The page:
Chicago Cubs: The baserunning blunder that lost Wednesday’s game

Jul 21, 2021; St. Louis, Missouri, USA; Chicago Cubs second baseman Robinson Chirinos (29) walks off the field after St. Louis Cardinals catcher Yadier Molina (not pictured) hit a one run walk-off single during the tenth inning at Busch Stadium. Mandatory Credit: Jeff Curry-USA TODAY Sports
Jul 21, 2021; St. Louis, Missouri, USA; Chicago Cubs second baseman Robinson Chirinos (29) walks off the field after St. Louis Cardinals catcher Yadier Molina (not pictured) hit a one run walk-off single during the tenth inning at Busch Stadium. Mandatory Credit: Jeff Curry-USA TODAY Sports /
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The final inning of Wednesday night’s Chicago Cubs-St. Louis Cardinals game in St. Louis provided a stark illustration of the kind of blunder that can turn a team’s season from success to failure.

The blunder, committed by Cubs first baseman Anthony Rizzo, occurred in the 10th inning of what at the time was a 2-2 tie game. Did that blunder cost Chicago the game? No one can say for sure, but it’s entirely possible.

A blunder that just cannot happen for the Cubs

What is beyond question is that Rizzo, a professional with a solid reputation who is having an indifferent season, did blunder. He committed a mental error — exactly the kind of thing ballplayers decry as unacceptable — and it removed any chance at victory.

Having made the final out of the ninth inning, Rizzo was the runner placed at second base when the first extra inning began. The first Cubs hitter, Javier Baez, lashed a hard single to right field, but the ball was hit so hard and on such a line that Rizzo had to hesitate off second base and only reached third.

Given that nobody was out and that the play left the Cubs with runners at first and third, Rizzo’s failure to score on the Baez hit was not the blunder. It was in fact understandable and prudent.

The blunder occurred on the next play. After T.J. McFarland replaced John Gant on the mound for St. Louis, Ian Happ slapped a ground ball up the middle.

Anybody who has played youth travel baseball knows Rizzo’s responsibility in such a first-and-third, none out, late-innings situation. He must break on contact, forcing the defense to make a decision: Do they attempt to cut down the runner at home – leaving the Cubs with runners at first and second and just one out? Or do they concede the lead run in a bid for a double play?

In that situation, it was the responsibility of Cubs third base coach  Willie Harris to remind Rizzo ahead of time to break for the plate on contact. Absent evidence  to the contrary, the presumption is that Harris did so. It was Rizzo who failed to deliver.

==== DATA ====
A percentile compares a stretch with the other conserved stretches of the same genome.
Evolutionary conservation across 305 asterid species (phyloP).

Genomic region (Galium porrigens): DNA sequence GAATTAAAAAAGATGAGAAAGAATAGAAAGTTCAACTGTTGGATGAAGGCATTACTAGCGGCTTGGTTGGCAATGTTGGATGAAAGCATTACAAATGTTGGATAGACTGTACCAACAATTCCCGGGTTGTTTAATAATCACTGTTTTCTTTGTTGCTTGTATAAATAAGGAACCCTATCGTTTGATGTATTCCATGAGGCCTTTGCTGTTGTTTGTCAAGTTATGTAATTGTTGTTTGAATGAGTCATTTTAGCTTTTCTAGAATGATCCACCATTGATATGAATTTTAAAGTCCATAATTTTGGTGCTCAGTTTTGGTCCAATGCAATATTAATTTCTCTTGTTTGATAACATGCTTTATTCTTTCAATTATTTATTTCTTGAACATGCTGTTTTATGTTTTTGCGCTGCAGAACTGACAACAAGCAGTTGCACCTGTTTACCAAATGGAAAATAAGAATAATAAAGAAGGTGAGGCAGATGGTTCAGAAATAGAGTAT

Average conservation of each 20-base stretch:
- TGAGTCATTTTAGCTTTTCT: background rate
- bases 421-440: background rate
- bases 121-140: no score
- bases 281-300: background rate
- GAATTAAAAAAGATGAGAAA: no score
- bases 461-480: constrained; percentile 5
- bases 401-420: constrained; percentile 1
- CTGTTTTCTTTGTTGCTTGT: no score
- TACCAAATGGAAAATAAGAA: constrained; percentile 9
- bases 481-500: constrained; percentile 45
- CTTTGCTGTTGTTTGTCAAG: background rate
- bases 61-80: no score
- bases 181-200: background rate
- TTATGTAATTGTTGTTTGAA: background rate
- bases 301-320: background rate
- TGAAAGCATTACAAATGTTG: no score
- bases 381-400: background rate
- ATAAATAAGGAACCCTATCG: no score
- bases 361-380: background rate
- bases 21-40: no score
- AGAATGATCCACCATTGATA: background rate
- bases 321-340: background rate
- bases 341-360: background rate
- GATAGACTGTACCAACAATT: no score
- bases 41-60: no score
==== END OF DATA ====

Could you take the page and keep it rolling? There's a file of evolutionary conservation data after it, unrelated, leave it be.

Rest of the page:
Had he run immediately, Rizzo would have scored without a play. But instead of breaking on contact, Rizzo hesitated. Happ’s grounder took Cardinal shortstop Edmundo Sosa toward second base – and not coincidentally away from any possible attempt to cut down Rizzo, had he run immediately. Sosa took the only course the play left him, stepping on second to force Baez.

But then instead of throwing to first to complete the double play, Sosa noticed Rizzo’s late break to the plate. For the Cardinals, this was found money. Sosa pivoted and threw to Cardinals catcher Yadier Molina in plenty of time to erase Rizzo.

Instead of a 3-2 Chicago lead with two out, the Cardinals got the absolute best of both worlds: They erased the lead runner, prevented any run from scoring, and still got the double play they had been looking for.

McFarland then retired pinch hitter Robinson Chirinos on a fly ball to end the inning. In the bottom of the 10th, Molina singled home the St. Louis automatic runner, Paul Goldschmidt, to turn what should have been a 3-3 tie into a 3-2 Cardinals victory.

Anthony Rizzo’s baserunning blunder had cost Chicago a shot at winning the game.

Rizzo has been a front-rank ballplayer for years. He’s a three-time All-Star with a 36.4 career WAR. The Cubs would not have won the 2016 World Series without his substantial contributions.

But he is among several veteran Cubs in the midst of complacent, which is to say bad, seasons. The end of Wednesday night’s game provided one more illustration why it is time for the core of this Cubs team to be broken up.

The team’s front office management saw what happened on the field Wednesday. Cubs exec Jed Hoyer will and ought to read such inexcusable missteps as a sign that only a substantially new cast of characters can lead  to improvement.

Absent a shakeup, Hoyer will find himself presiding over an under-achieving fourth-place team, which is what he has right now.

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Rizzo’s blunder provided a blunt illustration of why such a personnel shakeup is needed, and why that shakeup almost certainly will take place in the next 10 days.